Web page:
Adobe Still Offering Insecure Adobe Reader Version

Martin Brinkmann
Feb 18, 2010
Updated • Jul 5, 2016

If you are a Ghacks regular you have without doubt noticed that Adobe has published an update for Adobe Reader and Adobe Acrobat yesterday that fixes two security vulnerabilities that affect Adobe Reader and Acrobat 9.3 and earlier.

The update that has been released updates both products to version 9.3.1. One would think that this should have been the end of the story but it apparently is not.

The rather strange thing is that Adobe is still offering Adobe Reader 9.3.0 on their official download site, the version that the two security vulnerabilities have been detected in.

If you click on Get Adobe Reader on the official Adobe homepage you notice that they still offer Adobe Reader 9.3 and not the updated Adobe Reader 9.3.1. This in turn means that users who download Adobe Reader from Adobe install a software with known security vulnerabilities.

Adobe offers the security update for Adobe Reader 9.3.0 on a separate page that is not directly linked to the pdf reader on the official download page.

It is not clear why Adobe has not released version 9.3.1 of Adobe Reader as a standalone download or why they are not including information about the security update on the official download page.

The only option users have at this point is to install Adobe Reader 9.3.0 and then the security update to patch the pdf reader to version 9.3.1.

This is far from comfortable, and will leave some systems unpatched probably as a consequence.

Update: You can download the latest version of Adobe Reader, which is version 2015.016.20039 at the time of writing, from the Adobe website. This takes care of the security issues in Adobe reader 9.3.0. Adobe as of right now is offering the latest version of Adobe Reader on the website for download.

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Adobe Still Offering Insecure Adobe Reader Version
Adobe offers Adobe Reader and Acrobat 9.3.0 on its download site, an insecure version, while it has released a patch to version 9.3.1 already.
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  1. tom said on February 19, 2010 at 9:32 am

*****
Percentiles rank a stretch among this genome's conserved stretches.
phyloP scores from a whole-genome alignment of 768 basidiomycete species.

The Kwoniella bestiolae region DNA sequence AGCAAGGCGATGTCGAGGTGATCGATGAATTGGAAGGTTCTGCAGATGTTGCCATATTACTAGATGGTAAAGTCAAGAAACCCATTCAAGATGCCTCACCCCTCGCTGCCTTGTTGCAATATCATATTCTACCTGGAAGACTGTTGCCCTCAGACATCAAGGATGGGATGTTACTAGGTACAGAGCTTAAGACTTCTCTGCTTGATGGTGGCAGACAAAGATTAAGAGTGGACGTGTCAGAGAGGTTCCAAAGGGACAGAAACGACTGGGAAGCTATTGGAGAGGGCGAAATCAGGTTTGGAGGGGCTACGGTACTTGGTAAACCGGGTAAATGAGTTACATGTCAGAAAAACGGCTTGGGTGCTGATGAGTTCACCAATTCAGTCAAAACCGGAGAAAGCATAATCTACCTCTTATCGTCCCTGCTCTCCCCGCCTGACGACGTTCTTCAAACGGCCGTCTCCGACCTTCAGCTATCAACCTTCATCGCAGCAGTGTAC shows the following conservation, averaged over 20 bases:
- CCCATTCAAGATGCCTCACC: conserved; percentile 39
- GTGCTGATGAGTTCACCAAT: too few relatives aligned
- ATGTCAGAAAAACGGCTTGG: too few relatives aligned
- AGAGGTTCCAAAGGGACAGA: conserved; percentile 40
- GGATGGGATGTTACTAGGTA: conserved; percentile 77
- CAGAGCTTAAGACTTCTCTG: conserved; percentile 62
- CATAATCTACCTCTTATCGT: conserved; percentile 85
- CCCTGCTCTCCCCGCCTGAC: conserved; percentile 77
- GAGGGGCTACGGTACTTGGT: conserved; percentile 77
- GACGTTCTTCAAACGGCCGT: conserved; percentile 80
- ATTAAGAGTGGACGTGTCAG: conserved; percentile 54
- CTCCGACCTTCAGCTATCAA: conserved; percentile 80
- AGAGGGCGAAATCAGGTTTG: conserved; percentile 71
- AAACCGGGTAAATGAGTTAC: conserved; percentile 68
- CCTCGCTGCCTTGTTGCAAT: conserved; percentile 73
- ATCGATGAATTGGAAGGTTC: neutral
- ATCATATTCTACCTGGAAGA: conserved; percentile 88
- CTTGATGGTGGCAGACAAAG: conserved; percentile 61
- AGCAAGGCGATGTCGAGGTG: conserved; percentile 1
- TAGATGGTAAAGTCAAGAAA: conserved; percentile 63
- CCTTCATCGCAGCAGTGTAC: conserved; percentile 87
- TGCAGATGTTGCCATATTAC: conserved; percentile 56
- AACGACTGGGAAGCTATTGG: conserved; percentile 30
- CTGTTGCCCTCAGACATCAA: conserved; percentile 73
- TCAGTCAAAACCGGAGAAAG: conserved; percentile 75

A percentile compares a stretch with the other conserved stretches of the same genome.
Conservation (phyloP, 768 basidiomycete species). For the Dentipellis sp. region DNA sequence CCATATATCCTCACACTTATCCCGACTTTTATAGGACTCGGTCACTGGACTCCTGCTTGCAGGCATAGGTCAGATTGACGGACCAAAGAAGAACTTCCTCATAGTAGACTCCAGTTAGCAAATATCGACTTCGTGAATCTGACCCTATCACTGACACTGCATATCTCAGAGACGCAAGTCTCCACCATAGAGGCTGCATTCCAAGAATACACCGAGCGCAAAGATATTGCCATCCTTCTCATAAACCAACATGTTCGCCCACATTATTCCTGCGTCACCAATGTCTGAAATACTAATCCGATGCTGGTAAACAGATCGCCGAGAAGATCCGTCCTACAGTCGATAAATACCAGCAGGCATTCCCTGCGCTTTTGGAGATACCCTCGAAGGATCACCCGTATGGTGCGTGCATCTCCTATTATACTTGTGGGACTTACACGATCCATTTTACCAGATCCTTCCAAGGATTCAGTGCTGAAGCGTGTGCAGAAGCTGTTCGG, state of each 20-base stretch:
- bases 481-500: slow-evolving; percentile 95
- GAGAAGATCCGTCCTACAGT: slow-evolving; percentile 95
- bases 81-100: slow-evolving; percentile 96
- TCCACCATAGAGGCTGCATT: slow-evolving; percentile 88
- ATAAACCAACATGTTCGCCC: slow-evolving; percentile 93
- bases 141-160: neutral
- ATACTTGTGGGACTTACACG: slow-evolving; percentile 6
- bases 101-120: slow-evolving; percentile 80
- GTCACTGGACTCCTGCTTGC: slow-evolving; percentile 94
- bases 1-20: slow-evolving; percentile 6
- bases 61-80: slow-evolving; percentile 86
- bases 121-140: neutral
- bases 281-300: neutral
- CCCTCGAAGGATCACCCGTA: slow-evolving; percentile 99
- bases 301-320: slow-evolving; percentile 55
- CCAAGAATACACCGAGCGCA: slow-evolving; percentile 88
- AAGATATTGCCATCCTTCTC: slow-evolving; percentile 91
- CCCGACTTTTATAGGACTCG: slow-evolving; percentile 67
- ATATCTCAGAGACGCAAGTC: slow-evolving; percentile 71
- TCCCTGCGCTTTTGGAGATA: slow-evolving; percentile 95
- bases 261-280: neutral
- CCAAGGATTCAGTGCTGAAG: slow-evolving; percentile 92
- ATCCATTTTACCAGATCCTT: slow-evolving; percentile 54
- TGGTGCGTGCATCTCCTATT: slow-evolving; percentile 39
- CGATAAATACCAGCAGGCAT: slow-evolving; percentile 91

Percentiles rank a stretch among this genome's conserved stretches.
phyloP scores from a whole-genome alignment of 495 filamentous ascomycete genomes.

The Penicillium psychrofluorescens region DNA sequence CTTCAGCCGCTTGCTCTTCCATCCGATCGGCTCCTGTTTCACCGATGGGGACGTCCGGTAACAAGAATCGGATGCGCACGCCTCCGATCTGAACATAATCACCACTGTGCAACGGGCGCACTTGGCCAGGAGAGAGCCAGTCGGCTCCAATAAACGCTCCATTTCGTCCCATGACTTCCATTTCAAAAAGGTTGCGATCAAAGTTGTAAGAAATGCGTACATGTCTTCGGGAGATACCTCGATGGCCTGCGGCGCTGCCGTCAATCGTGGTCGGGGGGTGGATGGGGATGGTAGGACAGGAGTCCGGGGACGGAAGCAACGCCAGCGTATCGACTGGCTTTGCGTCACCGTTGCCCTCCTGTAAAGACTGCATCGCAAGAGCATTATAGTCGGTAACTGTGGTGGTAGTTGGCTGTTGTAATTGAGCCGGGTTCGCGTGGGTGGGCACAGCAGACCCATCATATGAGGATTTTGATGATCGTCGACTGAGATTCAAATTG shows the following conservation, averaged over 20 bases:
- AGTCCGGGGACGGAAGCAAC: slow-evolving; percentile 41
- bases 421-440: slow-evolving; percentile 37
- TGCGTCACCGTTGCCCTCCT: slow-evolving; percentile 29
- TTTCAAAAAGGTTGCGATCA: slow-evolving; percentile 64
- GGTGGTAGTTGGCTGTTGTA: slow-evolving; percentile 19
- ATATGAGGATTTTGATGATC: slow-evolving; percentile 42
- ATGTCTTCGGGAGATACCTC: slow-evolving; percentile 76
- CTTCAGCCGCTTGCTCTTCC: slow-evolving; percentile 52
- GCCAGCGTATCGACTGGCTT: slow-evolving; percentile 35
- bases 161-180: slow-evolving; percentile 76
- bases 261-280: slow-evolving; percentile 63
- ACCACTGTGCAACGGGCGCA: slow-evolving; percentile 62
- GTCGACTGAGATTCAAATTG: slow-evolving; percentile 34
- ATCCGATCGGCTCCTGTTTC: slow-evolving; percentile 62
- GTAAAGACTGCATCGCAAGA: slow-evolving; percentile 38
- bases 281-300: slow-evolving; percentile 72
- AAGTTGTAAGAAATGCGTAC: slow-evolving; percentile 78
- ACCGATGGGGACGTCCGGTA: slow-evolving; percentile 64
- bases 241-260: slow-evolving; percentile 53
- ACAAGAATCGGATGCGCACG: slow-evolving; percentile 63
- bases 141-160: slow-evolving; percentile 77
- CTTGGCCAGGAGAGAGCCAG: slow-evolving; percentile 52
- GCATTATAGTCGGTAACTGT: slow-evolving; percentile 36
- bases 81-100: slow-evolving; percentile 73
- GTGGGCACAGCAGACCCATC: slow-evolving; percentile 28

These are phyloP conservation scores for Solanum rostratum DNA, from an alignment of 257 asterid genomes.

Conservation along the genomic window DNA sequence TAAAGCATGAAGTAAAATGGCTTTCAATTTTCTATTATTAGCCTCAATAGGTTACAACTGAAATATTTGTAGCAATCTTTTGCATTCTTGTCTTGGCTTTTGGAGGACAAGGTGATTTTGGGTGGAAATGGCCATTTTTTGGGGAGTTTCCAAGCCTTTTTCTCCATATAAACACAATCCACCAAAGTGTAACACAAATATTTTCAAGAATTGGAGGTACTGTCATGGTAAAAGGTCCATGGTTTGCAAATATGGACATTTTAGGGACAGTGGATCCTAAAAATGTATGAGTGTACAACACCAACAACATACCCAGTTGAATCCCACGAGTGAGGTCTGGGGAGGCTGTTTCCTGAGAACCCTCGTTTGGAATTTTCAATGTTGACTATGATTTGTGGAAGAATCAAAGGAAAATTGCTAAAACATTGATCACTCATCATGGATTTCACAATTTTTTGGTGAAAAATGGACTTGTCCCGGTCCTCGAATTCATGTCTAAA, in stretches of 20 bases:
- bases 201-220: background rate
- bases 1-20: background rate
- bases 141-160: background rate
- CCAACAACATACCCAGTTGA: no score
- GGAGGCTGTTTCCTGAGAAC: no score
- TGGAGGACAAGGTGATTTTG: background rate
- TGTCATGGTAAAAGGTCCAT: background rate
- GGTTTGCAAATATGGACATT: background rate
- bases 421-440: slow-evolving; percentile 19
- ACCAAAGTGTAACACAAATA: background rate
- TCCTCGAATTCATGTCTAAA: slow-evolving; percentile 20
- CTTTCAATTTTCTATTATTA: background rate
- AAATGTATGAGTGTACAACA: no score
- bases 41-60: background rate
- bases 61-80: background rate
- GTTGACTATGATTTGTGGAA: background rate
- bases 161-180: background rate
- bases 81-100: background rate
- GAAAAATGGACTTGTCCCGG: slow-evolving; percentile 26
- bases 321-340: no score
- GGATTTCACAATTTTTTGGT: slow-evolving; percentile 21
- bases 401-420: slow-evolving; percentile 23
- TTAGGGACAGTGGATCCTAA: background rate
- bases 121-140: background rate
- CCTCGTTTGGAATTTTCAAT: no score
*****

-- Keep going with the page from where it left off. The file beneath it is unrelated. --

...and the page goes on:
I don’t really know if the alternative programs have security issues or not, I suppose some issues will only become apparent over time. Still, with Adobe I am annoyed that almost every other week there is another patch necessary and it feels like you are always behind the update curve.
    I too have removed Adobe from all pc where I can use alternative readers.

  2. mule said on February 18, 2010 at 11:28 pm

    People criticize Acrobat Reader as if no other pdf readers suffer security problems. Surely other readers that offer the same features have the same potential for security problems. I think alternative readers give a false sense of security to people.

  3. subgrampus said on February 18, 2010 at 10:50 pm

    Am not sure, but Adobe had a problem late last year (September or October time-frame), which was partially resolved with Adobe Reader 9.2, then further resolved with Adobe Reader 9.3. However, the Java interface problem (from late last year) wasn’t fixed. It is quite possible the Java interface is now OK, which would explain Adobe’s rush to issue Adobe Reader 9.3.1 prior to their regular update cycle (believe it is monthly) because it would make them look better, if I am correct in my thinking. By the way, Adobe did a quick re-issue of Flash Player 100452 at the same time, possibly for a similar reason (the Flash Player has the same number as one issued a few days earlier, but the file size is different).

  4. Robert Palmar said on February 18, 2010 at 9:48 pm

    Typical Adobe behavior.
    Thanks for the heads up, Martin.

    I do not have Adobe Reader open PDF’s in my browser
    and I do not permit it to connect to the internet
    all of which I presume limits risk.

    I use PDF-XChange Viewer for most everything
    with the one exception of some books as
    Adobe still has a slight edge on
    font rendering over others.

  5. rvdmast said on February 18, 2010 at 9:38 pm

    …or PDFXchange PDF viewer.
    Too bad that, usualy, only tech minded people read sites like these and know about these alternatives. Average Joe ofcourse is completely unaware…

  6. dwarf_toss said on February 18, 2010 at 7:42 pm

    Yet another great reason to switch to Foxit pdf reader.

  7. passerby said on February 18, 2010 at 6:20 pm

    For some reason, Adobe refuses to prepare a full installer package. It has bee widely criticized for offering just patches in the past. And they are still doing the same thing.

  8. DanTe said on February 18, 2010 at 3:33 pm

    Thanks. I was looking for this as some systems I do not allow on the web to auto update.

  9. Mike J said on February 18, 2010 at 2:31 pm

    The best option is to put Adobe Reader out to pasture.

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